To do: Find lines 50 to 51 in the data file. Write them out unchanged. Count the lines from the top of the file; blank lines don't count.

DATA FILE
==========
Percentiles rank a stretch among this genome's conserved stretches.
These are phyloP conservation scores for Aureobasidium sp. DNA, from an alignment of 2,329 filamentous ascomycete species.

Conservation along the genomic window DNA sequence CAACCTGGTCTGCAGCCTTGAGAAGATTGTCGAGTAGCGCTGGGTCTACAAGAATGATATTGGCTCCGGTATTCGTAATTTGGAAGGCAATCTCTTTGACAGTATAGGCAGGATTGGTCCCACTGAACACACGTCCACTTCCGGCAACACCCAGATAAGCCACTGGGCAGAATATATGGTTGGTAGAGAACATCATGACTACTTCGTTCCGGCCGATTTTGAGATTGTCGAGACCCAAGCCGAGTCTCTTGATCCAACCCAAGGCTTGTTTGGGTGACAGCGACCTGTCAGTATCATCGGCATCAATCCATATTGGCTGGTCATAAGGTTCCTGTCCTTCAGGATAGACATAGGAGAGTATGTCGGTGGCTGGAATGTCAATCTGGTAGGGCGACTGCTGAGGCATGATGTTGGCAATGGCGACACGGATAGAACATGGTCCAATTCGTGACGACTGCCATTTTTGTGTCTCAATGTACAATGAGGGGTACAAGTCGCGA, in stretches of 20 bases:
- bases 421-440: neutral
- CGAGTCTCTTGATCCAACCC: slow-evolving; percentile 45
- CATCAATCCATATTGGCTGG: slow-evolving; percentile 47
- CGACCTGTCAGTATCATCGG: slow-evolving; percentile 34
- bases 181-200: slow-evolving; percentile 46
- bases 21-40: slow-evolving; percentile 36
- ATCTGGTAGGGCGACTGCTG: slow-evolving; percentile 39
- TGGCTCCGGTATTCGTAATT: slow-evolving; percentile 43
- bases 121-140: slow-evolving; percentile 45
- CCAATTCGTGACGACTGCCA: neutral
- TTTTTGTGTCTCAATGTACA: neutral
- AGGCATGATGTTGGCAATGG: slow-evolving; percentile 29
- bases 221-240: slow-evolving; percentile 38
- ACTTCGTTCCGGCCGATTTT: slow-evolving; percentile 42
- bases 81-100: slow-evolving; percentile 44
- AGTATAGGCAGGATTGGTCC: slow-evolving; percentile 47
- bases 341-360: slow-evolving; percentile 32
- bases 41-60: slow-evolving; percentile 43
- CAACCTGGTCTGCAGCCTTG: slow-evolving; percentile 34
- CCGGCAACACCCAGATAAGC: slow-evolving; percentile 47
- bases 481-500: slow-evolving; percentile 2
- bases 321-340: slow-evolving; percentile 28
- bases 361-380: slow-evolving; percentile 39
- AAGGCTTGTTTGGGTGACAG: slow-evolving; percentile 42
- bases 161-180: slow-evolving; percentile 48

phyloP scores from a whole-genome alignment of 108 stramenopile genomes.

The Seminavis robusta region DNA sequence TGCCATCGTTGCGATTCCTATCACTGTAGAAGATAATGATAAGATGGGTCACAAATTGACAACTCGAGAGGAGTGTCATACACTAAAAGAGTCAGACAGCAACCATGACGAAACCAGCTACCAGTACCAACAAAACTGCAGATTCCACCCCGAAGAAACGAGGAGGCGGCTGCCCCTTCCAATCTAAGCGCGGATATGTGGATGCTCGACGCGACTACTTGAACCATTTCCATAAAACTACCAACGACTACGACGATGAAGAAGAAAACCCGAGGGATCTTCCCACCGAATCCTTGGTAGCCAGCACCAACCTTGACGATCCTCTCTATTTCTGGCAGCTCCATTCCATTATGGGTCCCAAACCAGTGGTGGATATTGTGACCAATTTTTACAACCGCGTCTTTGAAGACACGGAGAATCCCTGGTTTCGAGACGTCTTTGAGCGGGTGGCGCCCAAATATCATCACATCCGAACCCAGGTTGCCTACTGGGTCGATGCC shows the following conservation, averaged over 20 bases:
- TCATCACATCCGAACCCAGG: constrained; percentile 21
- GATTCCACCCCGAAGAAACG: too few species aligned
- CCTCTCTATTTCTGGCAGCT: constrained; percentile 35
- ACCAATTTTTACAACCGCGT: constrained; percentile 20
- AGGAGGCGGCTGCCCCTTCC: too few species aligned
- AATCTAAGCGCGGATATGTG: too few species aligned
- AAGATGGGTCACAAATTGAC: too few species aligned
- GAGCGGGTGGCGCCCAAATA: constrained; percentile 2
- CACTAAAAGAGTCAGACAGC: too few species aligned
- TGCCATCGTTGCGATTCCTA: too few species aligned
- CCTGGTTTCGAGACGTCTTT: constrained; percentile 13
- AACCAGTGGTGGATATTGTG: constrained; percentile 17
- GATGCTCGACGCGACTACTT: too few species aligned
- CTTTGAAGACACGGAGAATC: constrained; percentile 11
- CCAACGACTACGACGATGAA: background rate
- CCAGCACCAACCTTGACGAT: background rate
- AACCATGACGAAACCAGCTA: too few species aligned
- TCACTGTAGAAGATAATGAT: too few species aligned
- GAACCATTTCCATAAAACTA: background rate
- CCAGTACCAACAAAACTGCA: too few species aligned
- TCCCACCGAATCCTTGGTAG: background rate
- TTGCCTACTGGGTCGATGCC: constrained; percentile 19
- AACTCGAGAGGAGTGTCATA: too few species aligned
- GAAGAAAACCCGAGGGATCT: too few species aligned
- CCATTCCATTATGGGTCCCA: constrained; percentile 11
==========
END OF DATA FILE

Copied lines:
- CCAGTACCAACAAAACTGCA: too few species aligned
- TCCCACCGAATCCTTGGTAG: background rate